Garden Guy: Bulldozing now can create albizia problem later
A building boom is gearing up in my neighborhood in Hawaiian Paradise Park.
Property owners are clearing acre lots for houses. I see that while the state is replanting native forests, property owners are bull dozing native rain forests on their lots. It’s counter-productive because once the land is denuded, the owners have to pay thousands of dollars to haul in gravel, more gravel, soil, and fertilizer. Then the owners have to pay thousands, if not tens of thousands to plant trees, shrubs, etc. To see the revered ohia, palms and bamboo orchids plowed under is sad. Isn’t there some way we can urge new builders to leave the native forest by clearing only a driveway and house plot plus some land for a garden? Can our government, community activists, nurseries, farmers, Realtors and builders encourage owners to leave the native forest alone? I can’t stand seeing bare land in one-acre plots. And more to come! Thanks for your comments. — K.B., Hawaiian Paradise Park
Thank you for your letter. These are excellent points, and well taken, and as you’ve stated, preserving the forest can save new homeowners a substantial amount of money.
I will add one additional comment concerning the albizia issue. I stated in a previous column concerning albizia trees, which are a major problem, that people sometimes hire a bulldozer to clear their land. The native ohia/uluhe forest is cleared, which is somewhat resistant to the albizia invasion. If they are absentee landowners, they may not return for a few years, and when they do return, an albizia forest has sprung up. Albizia is much bigger and faster growing than ohia, so the native trees cannot compete. To complicate matters, there is now a source of seedpods for the alibizia to invade the neighbors’ land.
Dr. J.B. Friday, extension forester with the University of Hawaii, advises not to clear the native forest on your lot unless you have another use planned for it.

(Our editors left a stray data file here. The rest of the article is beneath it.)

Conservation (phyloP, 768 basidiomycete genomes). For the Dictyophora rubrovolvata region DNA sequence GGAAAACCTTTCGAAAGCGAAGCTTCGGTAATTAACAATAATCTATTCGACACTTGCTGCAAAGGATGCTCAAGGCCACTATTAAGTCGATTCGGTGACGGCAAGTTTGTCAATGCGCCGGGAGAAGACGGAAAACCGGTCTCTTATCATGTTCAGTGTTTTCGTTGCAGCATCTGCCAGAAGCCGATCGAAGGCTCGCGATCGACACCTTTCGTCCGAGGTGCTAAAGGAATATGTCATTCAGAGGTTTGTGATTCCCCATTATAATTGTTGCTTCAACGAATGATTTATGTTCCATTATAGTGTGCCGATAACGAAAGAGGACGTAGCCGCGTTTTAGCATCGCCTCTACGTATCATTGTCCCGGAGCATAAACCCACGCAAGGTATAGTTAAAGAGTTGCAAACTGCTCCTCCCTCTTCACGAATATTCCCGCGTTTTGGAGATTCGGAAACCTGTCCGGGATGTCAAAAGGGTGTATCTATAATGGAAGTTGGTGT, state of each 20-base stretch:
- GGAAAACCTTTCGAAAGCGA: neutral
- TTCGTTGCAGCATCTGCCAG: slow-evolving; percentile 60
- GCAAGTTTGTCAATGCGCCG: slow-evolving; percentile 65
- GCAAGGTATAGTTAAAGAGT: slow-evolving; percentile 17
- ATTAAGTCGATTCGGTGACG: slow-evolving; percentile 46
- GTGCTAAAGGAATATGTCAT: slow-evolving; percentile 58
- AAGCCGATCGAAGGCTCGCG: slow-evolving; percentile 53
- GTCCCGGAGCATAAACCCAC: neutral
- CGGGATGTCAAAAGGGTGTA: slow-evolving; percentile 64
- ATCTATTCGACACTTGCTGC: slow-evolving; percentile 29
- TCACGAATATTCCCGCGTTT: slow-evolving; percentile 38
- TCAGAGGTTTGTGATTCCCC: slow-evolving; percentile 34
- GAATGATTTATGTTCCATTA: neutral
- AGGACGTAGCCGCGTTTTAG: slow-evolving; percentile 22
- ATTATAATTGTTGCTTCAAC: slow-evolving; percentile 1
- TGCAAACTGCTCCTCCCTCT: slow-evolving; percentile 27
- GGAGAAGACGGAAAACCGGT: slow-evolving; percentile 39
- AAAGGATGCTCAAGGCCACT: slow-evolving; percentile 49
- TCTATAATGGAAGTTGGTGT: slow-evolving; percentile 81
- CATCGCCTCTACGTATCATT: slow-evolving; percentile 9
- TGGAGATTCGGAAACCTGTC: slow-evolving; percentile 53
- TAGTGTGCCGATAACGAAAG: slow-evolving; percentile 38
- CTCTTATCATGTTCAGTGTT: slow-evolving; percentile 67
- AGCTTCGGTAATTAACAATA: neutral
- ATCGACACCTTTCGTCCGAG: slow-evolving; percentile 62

Otherwise, albizia will come in and take over and you’ll have a huge problem.
Obviously, education is the answer.
Hi Nick, thanks for the great article about the carpenter bees. It was quite enlightening to me. I never knew that they were properly known as Sonoran carpenter bees.
Anyway, I’d like to share something about the control of these carpenter bees. Attached is a photo of my carpenter bee trap. It’s just a piece of 4-by-4 lumber attached to a Mason jar. Use old, untreated 4-by-4 lumber — the bees seem to like it better because it’s the kind of wood they like to attack. The 4-by-4 block has 9/16 hole drilled into the face with another hole drilled up from the bottom intersecting it at a 90-degree angle. There is a matching hole in the jar lid and the block is screwed to the jar lid. The bees will go in the face hole and down into the jar were the clear jar will trap them. This trap is easy to make, cheap, non-toxic, and self-resetting, all you need to do is to clean out the dead bees once in a while (mine go into the compost pile).
I’ve got three of these traps around my house hung up high so the bees can see them and it’s been great in keeping the bees from drilling into my house lumber. — N.K.
Eat bananas every day! They help fight depression. They are high in iron.
Bananas can reduce the risk of high blood pressure and stroke. Bananas are extremely high in potassium yet low in salt.
Bananas can also help people who try to give up smoking. It seems the B vitamins, along with potassium and magnesium found in bananas help the body recover from the effects of nicotine withdrawal.
Read more about the tropical fruit on www.gardenguyhawaii.com
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